case would never have been stalled because roque in washington dc discover the critical clue that cracked the case. the german prosecutor was able to find corroborating evidence in germany to prove that what roque was telling was true and could close the case, solved 37 years later. that brings us to the next record. not only the coldest case ever solved but 19th century germany's only murder case ever solved in the united states. next one, first use of forensic statistics. we had a very frustrated detective in this case who could not find any good leads and out of frustration, he took the shock pellets the doctors autopsied from the victim's
body and discovered funny little scratches on them. this is what police call striations, inside the barrel. what is unusual is the murderer uses a shotgun to fire shots, a rifle to fire bullets but this murderer happens to use a rifle to fire a shot and that left striations on the bullet. he was able to tell by these striations this did not come from a normal rifle. it came from a finally groomed, rifled gun. most guns have 6 to 8 grooves, he collected all the rifles and he and a gunsmith testfired them and were able to eliminate suspects weapons which i used to work as a prosecutor the alarm bells went off because i
knew forensic ballistics was supposedly invented in france in 1888 by a french path all just, i am thinking what is going on here? i did the only thing you could do in such a situation, i called the german police and i ended up in the state police crime laboratory where the ballistic technician got so interested in this case, he thought he saw a narrow exception where somebody in 1835 given the technology we had then might have been able to use a ballistic analysis. this is him in the state crime laboratory trying to set up conditions similar to that of the murderer and he came to the
conclusion this was possible, the detective in this case probably realized he was first to use forensic ballistics. the next record solves a riddle in american history. of this was only a german case i would not be talking to you today but the funny thing is the murderer led justice in germany and went to the united states, joined the army and thought in the mexican-american war at the siege of veracruz in 1987. this is where they set up naval guns on land to try to break down city walls of veracruz and this battery was handled by a young captain who was so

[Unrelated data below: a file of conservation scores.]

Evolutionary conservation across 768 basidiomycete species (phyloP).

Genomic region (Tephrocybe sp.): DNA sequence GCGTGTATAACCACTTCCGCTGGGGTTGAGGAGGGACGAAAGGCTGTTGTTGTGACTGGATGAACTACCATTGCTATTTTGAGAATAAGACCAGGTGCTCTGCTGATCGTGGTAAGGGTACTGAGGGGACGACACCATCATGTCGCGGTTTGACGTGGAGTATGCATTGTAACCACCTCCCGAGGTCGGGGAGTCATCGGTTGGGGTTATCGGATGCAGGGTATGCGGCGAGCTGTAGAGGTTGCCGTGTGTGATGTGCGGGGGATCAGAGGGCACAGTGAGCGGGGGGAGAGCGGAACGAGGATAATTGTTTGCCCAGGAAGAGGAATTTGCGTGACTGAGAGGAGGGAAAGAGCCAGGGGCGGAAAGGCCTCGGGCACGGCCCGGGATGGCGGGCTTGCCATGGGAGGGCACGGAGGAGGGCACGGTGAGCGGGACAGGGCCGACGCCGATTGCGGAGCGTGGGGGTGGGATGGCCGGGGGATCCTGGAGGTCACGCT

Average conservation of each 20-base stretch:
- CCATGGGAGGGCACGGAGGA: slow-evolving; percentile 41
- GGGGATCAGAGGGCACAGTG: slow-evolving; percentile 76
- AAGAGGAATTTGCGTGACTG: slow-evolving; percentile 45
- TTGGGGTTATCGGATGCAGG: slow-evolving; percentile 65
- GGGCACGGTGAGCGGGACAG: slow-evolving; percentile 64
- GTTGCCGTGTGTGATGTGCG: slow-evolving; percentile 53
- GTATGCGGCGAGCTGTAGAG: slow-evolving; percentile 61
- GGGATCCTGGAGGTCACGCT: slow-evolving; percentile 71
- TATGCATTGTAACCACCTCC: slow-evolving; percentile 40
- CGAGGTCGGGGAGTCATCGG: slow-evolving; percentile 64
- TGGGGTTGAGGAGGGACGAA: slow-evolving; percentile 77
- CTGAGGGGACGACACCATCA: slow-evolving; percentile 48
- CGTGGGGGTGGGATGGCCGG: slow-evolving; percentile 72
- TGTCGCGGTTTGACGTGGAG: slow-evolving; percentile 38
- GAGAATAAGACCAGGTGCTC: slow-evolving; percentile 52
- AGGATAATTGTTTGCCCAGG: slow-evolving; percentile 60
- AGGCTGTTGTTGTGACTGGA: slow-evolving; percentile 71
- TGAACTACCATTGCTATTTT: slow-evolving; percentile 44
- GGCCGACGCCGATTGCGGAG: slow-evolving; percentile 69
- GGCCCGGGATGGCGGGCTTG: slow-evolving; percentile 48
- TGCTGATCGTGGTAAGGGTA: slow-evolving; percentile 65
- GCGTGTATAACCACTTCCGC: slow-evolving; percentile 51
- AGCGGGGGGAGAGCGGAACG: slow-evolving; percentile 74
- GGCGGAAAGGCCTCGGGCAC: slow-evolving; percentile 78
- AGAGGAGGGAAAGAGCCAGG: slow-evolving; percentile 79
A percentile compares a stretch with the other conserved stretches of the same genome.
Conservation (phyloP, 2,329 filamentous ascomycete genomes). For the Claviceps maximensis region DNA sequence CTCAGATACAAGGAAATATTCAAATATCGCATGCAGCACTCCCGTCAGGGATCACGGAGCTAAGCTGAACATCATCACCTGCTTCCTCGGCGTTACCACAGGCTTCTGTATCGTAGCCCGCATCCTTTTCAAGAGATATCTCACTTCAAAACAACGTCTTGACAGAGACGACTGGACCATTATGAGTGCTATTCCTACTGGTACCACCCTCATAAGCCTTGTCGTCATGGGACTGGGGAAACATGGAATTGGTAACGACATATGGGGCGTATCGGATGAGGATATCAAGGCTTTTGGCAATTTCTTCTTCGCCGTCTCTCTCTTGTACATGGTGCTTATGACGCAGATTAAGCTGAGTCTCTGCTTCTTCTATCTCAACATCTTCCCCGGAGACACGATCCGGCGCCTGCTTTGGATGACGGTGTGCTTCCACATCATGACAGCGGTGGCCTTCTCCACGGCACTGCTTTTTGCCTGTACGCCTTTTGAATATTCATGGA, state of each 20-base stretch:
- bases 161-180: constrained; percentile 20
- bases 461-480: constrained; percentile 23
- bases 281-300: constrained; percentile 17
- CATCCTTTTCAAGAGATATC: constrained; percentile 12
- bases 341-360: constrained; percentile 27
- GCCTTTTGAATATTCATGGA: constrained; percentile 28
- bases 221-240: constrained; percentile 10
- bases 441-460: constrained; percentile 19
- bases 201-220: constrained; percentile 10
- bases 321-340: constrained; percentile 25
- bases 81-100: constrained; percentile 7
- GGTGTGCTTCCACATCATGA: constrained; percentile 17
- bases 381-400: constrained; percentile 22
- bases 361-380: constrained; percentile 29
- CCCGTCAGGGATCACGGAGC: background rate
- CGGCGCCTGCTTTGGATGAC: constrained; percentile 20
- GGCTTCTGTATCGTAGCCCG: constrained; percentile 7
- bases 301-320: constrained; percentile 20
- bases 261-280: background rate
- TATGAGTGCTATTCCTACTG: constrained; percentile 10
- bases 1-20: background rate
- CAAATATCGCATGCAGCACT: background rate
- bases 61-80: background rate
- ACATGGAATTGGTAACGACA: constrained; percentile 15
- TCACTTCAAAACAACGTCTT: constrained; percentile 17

impressed with a person who died at his feet that he wrote a letter home. a whole half page describing the valor of one soldier hits twice with cannonballs didn't die, suffered for hours until he got hit by a cannonball from a giant spanish cannon that was used to fight pirates and that killed him instantly. in the very end, the captain wrote, went too far? i don't know if you can read that. i doubt whether all mexico is worth to was the life of that man. this letter may have been forgotten if the captain didn't happen to be robert e lee. the virginia historical society acquired this letter from private position in 1881 and
since then, the biographers haven't discussed this letter. why did he write about somebody? was he trying to balance the suffering of one man against the military goal of the united states, never mentioned the man's name, he probably didn't know the man's name, but it turns out it was the assassin from germany who killed our mayor. if you read my book i will tell you how i came to that conclusion with documents from the national archives. i had to go through all the desks in the battery. ..
>> identification of the killer. this was written -- this is a city council minutes from germany written on the day after the mayor got shot offering in german 500 golden, 200 golden for information. the reward never got paid. i'm pretty sure i know the reason why. the city minutes got misfiled. the detectives in this case wrote an appeal in the newspaper